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Physical Activity After Cancer

Most people know that physical activity is good for health. However, for cancer survivors, being active is even more important. Many of the health problems experienced by cancer survivors due to their cancer or late effects of therapy can be helped by regular physical activity.

Statue of children running and playing

For cancer survivors, physical activity can help with some health problems and late effects of therapy.

Benefits of Physical Activity

  • Improves physical fitness, strength, flexibility, and balance
  • Reduces risk for chronic illnesses such as heart disease, diabetes, stroke, high blood pressure, and certain cancers
  • Reduces risk for obesity and helps people stay at a healthy weight
  • Promotes bone health
  • Improves mental health and reduces risk for anxiety and depression
  • Improves brain health and cognitive function 
  • Increases confidence and sense of well-being
  • Provides opportunities for social interactions

Physical activity is important for people of all ages, abilities, and fitness levels. Benefits of physical activity generally increase with more activity. However, some activity is better than no activity, and there are many ways to add physical activity into daily life.

Lifestyle physical activity is physical activity carried out as part of daily living such as walking, taking the stairs, gardening, and housework. For children, lifestyle activity might include walking or biking to school, playing at recess, or doing chores.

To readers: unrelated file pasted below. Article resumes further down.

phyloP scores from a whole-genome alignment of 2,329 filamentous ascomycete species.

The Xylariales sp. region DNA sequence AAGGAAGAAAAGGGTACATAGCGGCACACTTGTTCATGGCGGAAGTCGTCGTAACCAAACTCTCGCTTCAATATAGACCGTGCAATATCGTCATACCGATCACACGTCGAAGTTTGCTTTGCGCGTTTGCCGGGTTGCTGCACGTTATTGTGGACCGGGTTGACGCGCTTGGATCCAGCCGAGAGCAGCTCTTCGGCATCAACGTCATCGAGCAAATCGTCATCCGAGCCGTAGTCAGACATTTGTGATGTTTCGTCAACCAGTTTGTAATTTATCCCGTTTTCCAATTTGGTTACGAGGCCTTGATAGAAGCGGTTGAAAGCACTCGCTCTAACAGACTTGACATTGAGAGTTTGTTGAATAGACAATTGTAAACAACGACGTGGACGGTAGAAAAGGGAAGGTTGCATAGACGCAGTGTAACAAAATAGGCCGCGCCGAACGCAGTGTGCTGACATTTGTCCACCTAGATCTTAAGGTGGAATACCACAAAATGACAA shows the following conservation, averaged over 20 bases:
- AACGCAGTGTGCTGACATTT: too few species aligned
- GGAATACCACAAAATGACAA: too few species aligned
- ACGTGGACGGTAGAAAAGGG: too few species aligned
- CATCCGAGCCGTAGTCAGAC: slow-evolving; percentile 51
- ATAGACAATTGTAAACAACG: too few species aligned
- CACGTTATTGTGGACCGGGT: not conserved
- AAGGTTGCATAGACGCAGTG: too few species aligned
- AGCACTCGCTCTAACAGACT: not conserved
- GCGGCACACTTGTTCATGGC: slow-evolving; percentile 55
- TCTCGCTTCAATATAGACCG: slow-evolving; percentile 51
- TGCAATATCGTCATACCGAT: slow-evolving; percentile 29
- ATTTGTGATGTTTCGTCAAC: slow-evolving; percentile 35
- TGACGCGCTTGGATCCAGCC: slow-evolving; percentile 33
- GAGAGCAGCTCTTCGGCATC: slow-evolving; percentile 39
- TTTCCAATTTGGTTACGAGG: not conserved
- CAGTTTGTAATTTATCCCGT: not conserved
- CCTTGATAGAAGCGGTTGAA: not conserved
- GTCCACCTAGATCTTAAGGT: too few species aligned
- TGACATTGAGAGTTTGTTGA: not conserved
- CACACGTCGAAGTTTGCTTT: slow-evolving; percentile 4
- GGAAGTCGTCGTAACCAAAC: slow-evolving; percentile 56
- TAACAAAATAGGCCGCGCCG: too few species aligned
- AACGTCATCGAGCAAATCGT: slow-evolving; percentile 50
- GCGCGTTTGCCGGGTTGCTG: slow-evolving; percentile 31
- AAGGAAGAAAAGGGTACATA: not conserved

Structured exercise is planned physical activity done to improve or maintain an aspect of fitness or health.

  • Aerobic Exercise: continuous physical activity involving repeated movements that causes an increase in heart rate and breathing and improves endurance and cardiorespiratory fitness. Examples include brisk walking, jumping rope, jogging, dancing, tennis, biking, swimming, and playing sports like basketball or soccer.
  • Strength or Resistance Training: muscle-strengthening exercises using weights, resistance bands, or body weight resulting in an increase in muscle strength and endurance. Examples include lifting weights and exercises such as push-ups, pull-ups, burpees, and squats. Children can also improve strength through active play by climbing on playground equipment or playing games like tug-of-war.
  • Balance Training: stationary or movement-based exercises designed to improve stability and the ability to maintain posture. Examples include standing on one leg, using a stability ball, and doing tai chi or yoga.

Recommendations for Physical Activity

Research has guided recommendations on how much physical activity people need to improve health and lower risk for disease.

Children and Teens

All youth need 60 minutes or more of physical activity each day. Physical activity should be at least moderate intensity. Three days each week, physical activity should include vigorous-intensity physical activity and muscle- and bone-strengthening activities. This can be achieved through lifestyle activity, structured exercise, active play, or sports. Activities should be age-appropriate and enjoyable.

Adults

All adults should avoid inactivity. Some physical activity is better than no activity. For important health benefits, adults should aim for 150 minutes per week of moderate-intensity physical activity or 75 minutes per week of vigorous-intensity activity. Physical activity can be done in short bouts of 10 minutes or more and can be added up throughout the week. Greater health benefits are seen with additional physical activity.